They're among the most important leaders in the country and can make decisions that can have huge impacts on our communities.
So why are so many positions in the upcoming local government elections, including several mayor's jobs, not even being contested?
For Hamish McDouall, it was a relief when the deadline expired for other candidates to challenge him for the Whanganui mayoralty - and the job's six-figure salary.
"To be honest, I didn't think it was impossible 'til about last Monday and then I thought this could be on. By Wednesday, I went down to the electoral officer and said, 'Are there any other candidates?' She said no.
"Two days I was just quietly stressing out that somebody would put their nomination in, but that didn't happen."
However, he said it's a shame for the democratic process that they won't be nutting out some of the big issues affecting the region during the campaign.
And he hoped there would still be enough interest in the ward and local board races for people to get out and vote.
"I worry about that. There are 29 candidates for council so I think there'll still be a lot of interest. And certainly the number of billboards that've gone up over the last week is pretty impressive.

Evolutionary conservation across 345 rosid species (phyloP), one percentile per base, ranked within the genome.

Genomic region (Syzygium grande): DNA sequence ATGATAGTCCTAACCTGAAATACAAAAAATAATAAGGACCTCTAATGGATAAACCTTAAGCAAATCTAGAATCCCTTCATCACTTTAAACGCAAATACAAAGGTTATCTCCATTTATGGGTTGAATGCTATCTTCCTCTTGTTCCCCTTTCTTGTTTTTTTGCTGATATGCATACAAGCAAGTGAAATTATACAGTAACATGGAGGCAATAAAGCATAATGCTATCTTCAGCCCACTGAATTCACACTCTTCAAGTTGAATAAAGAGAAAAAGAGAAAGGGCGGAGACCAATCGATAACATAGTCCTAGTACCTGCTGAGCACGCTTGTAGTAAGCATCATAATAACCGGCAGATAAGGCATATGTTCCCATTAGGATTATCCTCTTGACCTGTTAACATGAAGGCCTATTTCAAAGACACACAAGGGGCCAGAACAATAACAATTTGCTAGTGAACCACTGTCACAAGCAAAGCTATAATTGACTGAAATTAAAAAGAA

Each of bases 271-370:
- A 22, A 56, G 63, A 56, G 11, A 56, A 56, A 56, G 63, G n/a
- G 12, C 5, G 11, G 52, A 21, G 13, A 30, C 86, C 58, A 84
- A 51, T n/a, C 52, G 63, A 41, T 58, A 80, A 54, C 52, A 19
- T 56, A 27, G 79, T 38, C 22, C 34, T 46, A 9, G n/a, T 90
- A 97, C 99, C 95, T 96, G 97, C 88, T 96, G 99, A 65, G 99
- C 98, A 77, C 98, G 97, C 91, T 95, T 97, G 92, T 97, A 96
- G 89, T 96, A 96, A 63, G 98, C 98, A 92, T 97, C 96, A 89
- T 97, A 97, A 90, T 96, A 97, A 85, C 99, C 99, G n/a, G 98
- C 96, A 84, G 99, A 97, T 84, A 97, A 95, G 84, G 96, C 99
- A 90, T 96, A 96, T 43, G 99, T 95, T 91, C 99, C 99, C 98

"But I think without the mayoralty and also the... Regional Council councillors - they were both elected without a fight - it will impact on the voter turnout."
Tracy Hicks has been effectively handed the Gore mayoralty for a sixth term.
"While it's, it's really nice to be unopposed this time, I do have mixed feelings about it because I'm very much in favour of democracy taking its place," Mr Hicks said.
"But all you can do is put your name out there and if somebody is either unhappy or thinks they can do a better job, then they put their name up. I was fortunate enough to find that nobody was want to do that this time, around."
Clutha Mayor Bryan Cadogan also has a free run to his region's mayoralty, as does Jenny Shattock in the South Waikato District and Jim Mylchreest in Waipa.
There are also dozens of unopposed seats for ward councillors, local board members and district health boards.
In Auckland, former mayoral candidate John Palino had said he'd stand in the Franklin ward against deputy mayor Bill Cashmore but didn't see it through.
So if Mr Cashmore again becomes Phil Goff's number two he'll go straight back to his $160,000 a year job.
But Local Government New Zealand's principal policy advisor Mike Reid said candidates being unopposed probably wasn't a sign of people being apathetic about local politics. It was because the incumbents were doing a good job and would be shoe-ins at the ballot, he said.
And to challenge a popular mayor, for example, was a very big undertaking.
"Standing against a successful mayor creates quite a few risks as an individual so you actually have to be pretty committed or have a pretty good means of financial support should the campaign not go your way," he said.
"One of the things we really noticed is that when a mayor steps down, as we've just seen with the Dunedin mayoral race, a lot of people will put up their hands up."
While the numbers are still being crunched on the thousands of candidates to stand in this year's elections, Mr Reid said one positive was that many young people were putting their hands up and standing for local government.